We have screens everywhere displaying content and everyone is a content creator. Where does that leave production companies? Filmmaster’s Piero Cozzi reflects.
It’s time we talked about the elephant in the room…
Production is changing; it’s evolving! There, I’ve said it. It may sound trite or cliché but maybe that’s because production is always changing and evolving and keeping us on our toes and making us wonder what’s coming next… and maybe that’s why we all love it so much.
Back when Filmmaster started more than 30 years ago, production was a very different beast. In those early days, success was based on a fundamental capacity to make things happen; to shoot in the most unshootable places on earth, to source the most unsourceable talents out there and generally produce the most unproduceable films you could.
Excellent producers could pull incredible solutions out of thin air. We would run this way, we would race that way; we would be in Peru one day and the Arctic the next, the desert after that, and somewhere just as absurdly opposite the day after that.
It was exciting. It was amazing. But it was the past, and now it’s not enough.
It wasn’t too long ago that the sight of a television set making its way through the front door, down the corridor and into the living room would send shivers down the neighbourhood’s collective spines. Back then that single bulging glass panel was on its own as a visual content receiver. In fact, there was such little content to broadcast that the TV would rarely be switched on, and on a quiet Friday in 1930, the BBC couldn’t even rustle up a radio news bulletin and played piano music instead.
Today you can’t swing a cat without hitting a 24/7/365 content stream.
Technology has advanced to the point where we have screens of all shapes and sizes within our line of sight all day, every day. We can consume content while we eat, while we’re on the bus, on the toilet, while we’re consuming content on another screen…
But that’s not all. We live in a world where people don’t just consume; they create! Anyone from anywhere can make something happen if they want to. Most people have pretty good cameras in their pockets, and if they don’t, the chances are they’re going to have a friend who does, and then their creative juices are going to flow like the Niagara Falls.
So we have screens everywhere displaying content and everyone is a content creator. Where does that leave us production companies?
Remember when I said production was evolving and you laughed and said I was being trite? Well it is evolving, and we have a simple choice: either we evolve with it or we give up and find something else to do.
Because production companies can no longer rely on the skill of producing alone, but must embrace the art of storytelling as well, and not just tell stories around a campfire, making sure to get the suspense and storyline just so, but telling stories that can strike an emotional chord on any one of an unlimited amount of diverse mediums from smart watches, mobile phones and tablets to televisions, cinema screens and building projections.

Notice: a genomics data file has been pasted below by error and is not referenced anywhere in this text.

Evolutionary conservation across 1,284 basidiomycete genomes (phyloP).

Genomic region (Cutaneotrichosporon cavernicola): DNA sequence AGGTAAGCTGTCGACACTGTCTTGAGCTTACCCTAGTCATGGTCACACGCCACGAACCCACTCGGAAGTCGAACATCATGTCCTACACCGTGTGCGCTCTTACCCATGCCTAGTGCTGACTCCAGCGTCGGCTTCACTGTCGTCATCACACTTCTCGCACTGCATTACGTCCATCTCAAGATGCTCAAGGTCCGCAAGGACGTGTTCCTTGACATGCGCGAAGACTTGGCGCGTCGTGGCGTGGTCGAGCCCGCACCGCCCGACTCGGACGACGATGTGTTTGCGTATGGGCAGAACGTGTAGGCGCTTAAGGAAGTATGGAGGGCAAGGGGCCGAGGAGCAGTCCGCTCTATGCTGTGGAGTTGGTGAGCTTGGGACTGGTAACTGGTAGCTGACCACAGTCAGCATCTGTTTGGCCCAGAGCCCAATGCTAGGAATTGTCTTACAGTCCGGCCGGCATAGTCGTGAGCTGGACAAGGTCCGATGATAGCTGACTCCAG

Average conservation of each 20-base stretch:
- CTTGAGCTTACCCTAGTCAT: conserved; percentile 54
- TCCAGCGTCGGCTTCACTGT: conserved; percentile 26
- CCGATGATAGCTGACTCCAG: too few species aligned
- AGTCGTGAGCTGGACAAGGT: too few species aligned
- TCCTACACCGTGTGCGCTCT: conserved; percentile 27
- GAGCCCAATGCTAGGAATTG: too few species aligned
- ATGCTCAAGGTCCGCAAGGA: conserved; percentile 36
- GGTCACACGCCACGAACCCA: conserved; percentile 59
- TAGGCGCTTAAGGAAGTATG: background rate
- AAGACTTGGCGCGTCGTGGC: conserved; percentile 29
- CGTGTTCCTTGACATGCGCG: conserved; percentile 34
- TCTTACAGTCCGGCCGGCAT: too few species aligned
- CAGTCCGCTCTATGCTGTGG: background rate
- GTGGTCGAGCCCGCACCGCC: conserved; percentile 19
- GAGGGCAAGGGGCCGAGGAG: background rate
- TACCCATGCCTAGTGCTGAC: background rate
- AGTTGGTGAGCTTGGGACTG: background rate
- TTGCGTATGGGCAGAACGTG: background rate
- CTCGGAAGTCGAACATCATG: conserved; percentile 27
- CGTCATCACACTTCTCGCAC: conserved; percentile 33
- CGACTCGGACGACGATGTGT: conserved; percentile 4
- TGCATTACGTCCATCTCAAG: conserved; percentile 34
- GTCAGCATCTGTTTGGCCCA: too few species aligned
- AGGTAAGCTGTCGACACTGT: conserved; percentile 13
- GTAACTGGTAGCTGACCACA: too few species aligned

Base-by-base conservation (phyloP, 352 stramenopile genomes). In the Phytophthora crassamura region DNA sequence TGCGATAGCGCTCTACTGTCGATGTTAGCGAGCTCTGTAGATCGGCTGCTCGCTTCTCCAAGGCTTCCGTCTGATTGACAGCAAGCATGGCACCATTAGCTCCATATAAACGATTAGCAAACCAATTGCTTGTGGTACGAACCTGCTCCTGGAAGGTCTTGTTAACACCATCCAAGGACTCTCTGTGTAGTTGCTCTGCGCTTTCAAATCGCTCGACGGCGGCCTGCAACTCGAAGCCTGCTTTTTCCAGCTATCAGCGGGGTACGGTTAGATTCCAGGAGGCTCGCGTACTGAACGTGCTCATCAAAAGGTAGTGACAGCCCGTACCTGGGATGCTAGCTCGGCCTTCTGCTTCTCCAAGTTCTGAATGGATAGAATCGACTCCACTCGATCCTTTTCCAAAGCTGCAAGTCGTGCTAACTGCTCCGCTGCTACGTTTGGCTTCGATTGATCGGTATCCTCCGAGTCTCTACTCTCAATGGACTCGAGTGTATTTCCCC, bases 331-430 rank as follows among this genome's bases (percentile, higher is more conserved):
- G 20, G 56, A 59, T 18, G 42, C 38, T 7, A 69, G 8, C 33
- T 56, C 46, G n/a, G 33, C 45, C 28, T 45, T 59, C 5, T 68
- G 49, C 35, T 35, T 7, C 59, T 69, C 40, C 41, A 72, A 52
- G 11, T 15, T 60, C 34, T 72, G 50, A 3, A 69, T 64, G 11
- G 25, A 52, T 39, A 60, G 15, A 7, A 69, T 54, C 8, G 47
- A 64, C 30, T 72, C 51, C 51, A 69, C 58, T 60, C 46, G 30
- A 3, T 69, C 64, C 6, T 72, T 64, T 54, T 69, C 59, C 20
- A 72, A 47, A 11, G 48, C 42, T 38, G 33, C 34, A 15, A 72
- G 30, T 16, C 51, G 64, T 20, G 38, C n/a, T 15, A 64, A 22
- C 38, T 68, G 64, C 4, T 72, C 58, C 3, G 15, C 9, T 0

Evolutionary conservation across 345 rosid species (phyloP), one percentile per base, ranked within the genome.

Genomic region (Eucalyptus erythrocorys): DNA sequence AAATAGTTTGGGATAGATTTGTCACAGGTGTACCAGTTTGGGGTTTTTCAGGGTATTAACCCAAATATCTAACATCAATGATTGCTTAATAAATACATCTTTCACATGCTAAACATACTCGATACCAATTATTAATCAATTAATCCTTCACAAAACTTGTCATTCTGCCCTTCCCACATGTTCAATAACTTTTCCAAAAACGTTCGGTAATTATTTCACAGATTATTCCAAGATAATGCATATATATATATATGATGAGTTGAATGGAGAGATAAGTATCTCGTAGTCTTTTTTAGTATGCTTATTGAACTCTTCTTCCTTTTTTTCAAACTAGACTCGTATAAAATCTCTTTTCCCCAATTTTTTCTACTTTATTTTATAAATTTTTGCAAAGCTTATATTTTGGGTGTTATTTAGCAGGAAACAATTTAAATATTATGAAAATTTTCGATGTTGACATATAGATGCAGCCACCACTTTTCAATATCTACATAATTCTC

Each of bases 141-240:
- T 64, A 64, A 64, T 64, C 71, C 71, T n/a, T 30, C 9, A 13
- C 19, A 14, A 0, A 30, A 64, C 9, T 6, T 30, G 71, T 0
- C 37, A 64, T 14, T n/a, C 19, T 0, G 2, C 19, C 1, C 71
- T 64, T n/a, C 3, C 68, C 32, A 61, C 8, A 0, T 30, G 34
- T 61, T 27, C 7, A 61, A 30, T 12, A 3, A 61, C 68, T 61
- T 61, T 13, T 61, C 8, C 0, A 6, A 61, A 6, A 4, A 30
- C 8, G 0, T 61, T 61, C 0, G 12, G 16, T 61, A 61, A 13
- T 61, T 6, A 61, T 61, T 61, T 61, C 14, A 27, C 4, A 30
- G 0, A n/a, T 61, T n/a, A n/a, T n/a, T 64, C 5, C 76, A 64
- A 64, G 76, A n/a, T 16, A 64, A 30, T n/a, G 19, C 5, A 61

Obviously you’re not going to find success telling stories without the production know-how, in the same way that you’re not going to find success anymore producing without the storytelling skill. It’s a tale of two talents.
You still need to be able to flexible. You still need to have the know-how to make things happen. You still need to be able to adapt.
But you also need to be able to tell stories. You need to be able to expand your thinking to include more mediums than ever before. And, perhaps most importantly, you need to make sure you’re telling the right stories the right way to the right people and evoking the right emotions.
Before I get too preachy (and maybe it’s already too late for that) let’s compare two opposite ends of the viewing spectrum. In one hand we have a smartphone, and on the other side of the street we have a building projection. I think we can all agree that these are two very different mediums – one is small, lives in your palm, and more than likely won’t have enough battery to make it to the end of the day, while the other is larger than life, intrusive, and fleeting depending on how fast you walk, run or drive past it.
The client is going to be the same in both instances. The ‘product’ is going to be the same. The message is going to be the same. The trick is going to be making the story fit both mediums while at the same time addressing the completely opposing benefits, limitations, opportunities, time factors, visibilities, and so on…
If you can achieve that, if you can make sure that the story is conveyed in the same way with the same emotional value no matter the size, location, space, shape of your storytelling surface, if you can harness the art of production and the skill of storytelling and ultimately become a master of the mediums, then you will have your finger on the future of production and the cucumbers can fall where they may.
(Piero Cozzi is CEO at Filmmaster MEA. This article appears in the #Predictions issue of Campaign Middle East dated 11 January 2015.)